Huawei has made sure that you get the most screen on the Band 6 by reducing the bezels around the display and not adding any buttons on the surface. There is a button on the right side of the body that lets you turn on the screen, bring up the menu, and go back to the watch face. The only downside to an otherwise great design is the strap. While you get a variety of colourful straps to choose from while buying, you don’t have the option to change them. The straps are attached to the body and you won’t be able to swap them for new ones in case they wear out, which is kind of disappointing. The unit I received had the Forest Green coloured straps, which are pretty dull and inconspicuous. In contrast, the Amber Sunrise and Sakura Pink colour options look more appealing. The rubber straps are soft and easy around the wrist. Despite the large body, the Huawei Band 6 feels light and comfortable throughout the day and while sleeping at night.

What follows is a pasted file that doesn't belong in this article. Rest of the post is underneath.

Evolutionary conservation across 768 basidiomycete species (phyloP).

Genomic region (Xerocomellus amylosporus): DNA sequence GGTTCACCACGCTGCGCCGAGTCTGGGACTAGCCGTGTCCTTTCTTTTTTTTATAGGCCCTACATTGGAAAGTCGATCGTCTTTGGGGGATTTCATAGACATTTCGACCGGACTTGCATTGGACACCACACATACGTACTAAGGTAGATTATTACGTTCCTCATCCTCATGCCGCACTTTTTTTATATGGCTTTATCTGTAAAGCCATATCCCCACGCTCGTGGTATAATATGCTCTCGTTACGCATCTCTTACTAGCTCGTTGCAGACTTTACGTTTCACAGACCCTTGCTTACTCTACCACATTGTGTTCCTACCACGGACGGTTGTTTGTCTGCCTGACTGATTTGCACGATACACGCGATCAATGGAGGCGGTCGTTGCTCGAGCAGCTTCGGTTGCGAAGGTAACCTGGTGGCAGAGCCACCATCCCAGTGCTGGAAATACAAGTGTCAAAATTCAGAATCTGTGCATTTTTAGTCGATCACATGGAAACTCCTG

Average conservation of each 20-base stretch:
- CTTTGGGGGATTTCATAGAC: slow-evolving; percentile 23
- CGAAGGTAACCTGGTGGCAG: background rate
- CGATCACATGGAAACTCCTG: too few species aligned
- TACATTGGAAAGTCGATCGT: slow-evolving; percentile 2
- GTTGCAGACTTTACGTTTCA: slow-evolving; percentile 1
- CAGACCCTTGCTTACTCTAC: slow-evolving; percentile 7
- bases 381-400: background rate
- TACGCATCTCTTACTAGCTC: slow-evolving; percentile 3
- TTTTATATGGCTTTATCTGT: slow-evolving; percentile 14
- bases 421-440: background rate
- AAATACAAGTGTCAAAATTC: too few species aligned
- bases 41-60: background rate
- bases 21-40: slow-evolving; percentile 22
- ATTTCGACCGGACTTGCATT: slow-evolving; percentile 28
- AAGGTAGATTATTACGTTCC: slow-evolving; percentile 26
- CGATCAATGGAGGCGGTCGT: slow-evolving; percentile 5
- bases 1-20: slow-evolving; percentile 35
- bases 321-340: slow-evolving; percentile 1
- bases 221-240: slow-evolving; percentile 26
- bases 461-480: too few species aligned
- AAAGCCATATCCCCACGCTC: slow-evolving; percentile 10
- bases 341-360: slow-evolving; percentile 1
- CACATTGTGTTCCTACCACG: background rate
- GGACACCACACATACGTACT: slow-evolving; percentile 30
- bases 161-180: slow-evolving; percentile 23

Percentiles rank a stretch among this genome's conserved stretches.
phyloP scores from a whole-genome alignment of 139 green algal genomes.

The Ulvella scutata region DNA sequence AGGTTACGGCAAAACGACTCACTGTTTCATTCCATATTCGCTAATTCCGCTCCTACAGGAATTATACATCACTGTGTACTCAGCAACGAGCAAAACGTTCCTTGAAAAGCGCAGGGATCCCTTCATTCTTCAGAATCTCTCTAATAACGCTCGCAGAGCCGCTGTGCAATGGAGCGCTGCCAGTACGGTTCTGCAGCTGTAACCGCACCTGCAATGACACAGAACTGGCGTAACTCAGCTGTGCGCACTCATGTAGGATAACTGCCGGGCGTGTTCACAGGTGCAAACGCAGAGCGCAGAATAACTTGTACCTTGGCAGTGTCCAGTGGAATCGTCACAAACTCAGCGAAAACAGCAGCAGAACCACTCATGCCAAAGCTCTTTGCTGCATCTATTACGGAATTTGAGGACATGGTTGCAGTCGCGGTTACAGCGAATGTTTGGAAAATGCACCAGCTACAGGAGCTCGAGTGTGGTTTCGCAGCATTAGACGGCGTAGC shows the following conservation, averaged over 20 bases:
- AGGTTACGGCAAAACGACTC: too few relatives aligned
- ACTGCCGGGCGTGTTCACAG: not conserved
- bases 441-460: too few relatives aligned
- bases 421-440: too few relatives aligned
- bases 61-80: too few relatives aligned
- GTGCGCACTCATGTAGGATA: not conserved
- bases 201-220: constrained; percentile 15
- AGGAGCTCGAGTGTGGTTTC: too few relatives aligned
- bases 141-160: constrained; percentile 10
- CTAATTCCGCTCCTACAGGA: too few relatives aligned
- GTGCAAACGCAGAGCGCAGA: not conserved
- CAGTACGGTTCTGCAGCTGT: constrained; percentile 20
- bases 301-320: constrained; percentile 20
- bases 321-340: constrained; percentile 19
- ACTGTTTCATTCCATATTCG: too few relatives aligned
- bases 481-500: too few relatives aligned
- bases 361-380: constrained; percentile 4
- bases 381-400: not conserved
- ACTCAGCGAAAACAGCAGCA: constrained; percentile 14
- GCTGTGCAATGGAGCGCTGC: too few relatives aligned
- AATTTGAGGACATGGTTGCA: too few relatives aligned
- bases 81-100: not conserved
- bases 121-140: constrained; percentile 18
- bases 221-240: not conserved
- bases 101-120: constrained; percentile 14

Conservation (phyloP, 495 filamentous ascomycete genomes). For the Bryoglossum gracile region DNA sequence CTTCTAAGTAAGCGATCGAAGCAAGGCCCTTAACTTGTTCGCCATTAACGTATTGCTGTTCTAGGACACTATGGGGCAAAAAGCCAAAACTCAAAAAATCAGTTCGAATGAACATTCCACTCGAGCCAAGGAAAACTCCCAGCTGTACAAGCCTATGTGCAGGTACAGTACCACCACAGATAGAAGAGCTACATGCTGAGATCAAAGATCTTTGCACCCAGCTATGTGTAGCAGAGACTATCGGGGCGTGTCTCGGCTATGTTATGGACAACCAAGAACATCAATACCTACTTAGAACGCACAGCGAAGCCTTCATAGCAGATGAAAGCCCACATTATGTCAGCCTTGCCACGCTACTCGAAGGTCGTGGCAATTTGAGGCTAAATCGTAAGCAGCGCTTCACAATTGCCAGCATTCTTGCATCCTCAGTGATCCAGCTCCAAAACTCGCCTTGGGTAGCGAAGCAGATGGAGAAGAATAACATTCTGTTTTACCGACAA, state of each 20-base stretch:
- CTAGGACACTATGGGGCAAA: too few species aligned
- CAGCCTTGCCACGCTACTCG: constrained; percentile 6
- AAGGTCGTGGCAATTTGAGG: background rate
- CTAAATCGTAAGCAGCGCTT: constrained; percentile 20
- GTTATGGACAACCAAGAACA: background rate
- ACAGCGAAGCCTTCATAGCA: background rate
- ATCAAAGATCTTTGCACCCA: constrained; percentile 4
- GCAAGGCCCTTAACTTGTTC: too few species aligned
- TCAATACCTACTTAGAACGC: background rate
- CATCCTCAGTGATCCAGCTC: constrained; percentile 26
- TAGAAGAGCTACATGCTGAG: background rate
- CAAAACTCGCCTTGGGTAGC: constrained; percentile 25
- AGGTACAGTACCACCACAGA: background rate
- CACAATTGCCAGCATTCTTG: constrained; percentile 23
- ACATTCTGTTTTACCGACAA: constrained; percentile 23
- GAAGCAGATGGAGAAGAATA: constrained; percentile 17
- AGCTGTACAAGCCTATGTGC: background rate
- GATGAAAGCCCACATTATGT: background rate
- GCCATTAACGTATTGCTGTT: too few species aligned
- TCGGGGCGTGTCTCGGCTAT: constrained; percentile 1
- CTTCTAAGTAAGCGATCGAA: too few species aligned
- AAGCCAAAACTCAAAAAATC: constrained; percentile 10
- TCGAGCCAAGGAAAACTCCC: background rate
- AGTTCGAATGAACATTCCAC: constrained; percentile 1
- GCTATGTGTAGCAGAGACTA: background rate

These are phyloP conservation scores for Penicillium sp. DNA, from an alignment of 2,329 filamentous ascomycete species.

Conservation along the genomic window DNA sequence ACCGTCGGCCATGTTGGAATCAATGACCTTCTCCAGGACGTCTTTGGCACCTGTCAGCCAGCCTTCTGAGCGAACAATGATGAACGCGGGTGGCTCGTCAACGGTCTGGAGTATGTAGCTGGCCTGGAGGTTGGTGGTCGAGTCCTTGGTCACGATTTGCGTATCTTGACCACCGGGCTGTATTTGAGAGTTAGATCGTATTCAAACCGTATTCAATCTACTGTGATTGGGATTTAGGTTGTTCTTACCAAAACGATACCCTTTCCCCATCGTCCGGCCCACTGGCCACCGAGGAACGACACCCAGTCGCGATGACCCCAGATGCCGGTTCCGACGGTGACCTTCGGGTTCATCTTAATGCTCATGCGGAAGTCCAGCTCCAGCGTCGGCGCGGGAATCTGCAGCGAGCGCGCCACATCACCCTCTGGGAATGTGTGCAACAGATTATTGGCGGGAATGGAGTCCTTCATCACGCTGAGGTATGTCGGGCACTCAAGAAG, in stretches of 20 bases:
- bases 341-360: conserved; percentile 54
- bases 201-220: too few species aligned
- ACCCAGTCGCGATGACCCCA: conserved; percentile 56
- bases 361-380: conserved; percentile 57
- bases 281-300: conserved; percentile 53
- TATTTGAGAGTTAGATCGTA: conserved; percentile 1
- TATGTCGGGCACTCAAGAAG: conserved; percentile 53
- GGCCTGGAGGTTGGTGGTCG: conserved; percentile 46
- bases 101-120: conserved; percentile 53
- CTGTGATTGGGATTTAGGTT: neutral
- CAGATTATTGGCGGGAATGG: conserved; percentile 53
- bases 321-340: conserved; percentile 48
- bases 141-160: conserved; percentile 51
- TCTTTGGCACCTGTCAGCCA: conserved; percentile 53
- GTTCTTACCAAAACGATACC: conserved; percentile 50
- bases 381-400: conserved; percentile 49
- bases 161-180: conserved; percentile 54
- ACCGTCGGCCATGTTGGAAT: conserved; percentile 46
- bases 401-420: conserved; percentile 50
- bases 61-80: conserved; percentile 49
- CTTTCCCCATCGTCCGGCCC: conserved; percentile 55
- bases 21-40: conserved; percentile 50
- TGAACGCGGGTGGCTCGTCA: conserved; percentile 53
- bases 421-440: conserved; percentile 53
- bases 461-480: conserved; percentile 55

Talking about the Huawei Band 6 health-related features, you get the works. The device comes with all-day SpO2 monitoring, all-day heart rate monitoring, sleep tracking, and stress tracking. You can enable all of these features through the Huawei Health app, but doing so will drain the tracker’s battery faster. I had no particular issue with any of the features, although you should not trust them as scientifically accurate. The SpO2 tracker, in particular, was quite irregular as it fluctuated between 85 to 95. This can cause unnecessary panic during the ongoing pandemic.
The Huawei Band 6 is feature-rich and the larger display size makes looking at information easier compared to other fitness trackers like the Mi Band 5. Still, for a more comprehensive look at your sleep, heart rate, and stress levels, you will need the Huawei Health app, which is available on the Google Play Store for Android and App Store for iOS. Huawei claims the Band 6 supports over 90 workout modes, and you only get to see 10 of them on the device. These include Outdoor Run, Outdoor Cycling, Pool Swim, Jump Rope, Elliptical, Rower, among others. Due to the lockdown, I was only able to use the Outdoor Run workout. The distance tracking was fairly accurate when I compared it to my Apple Watch SE.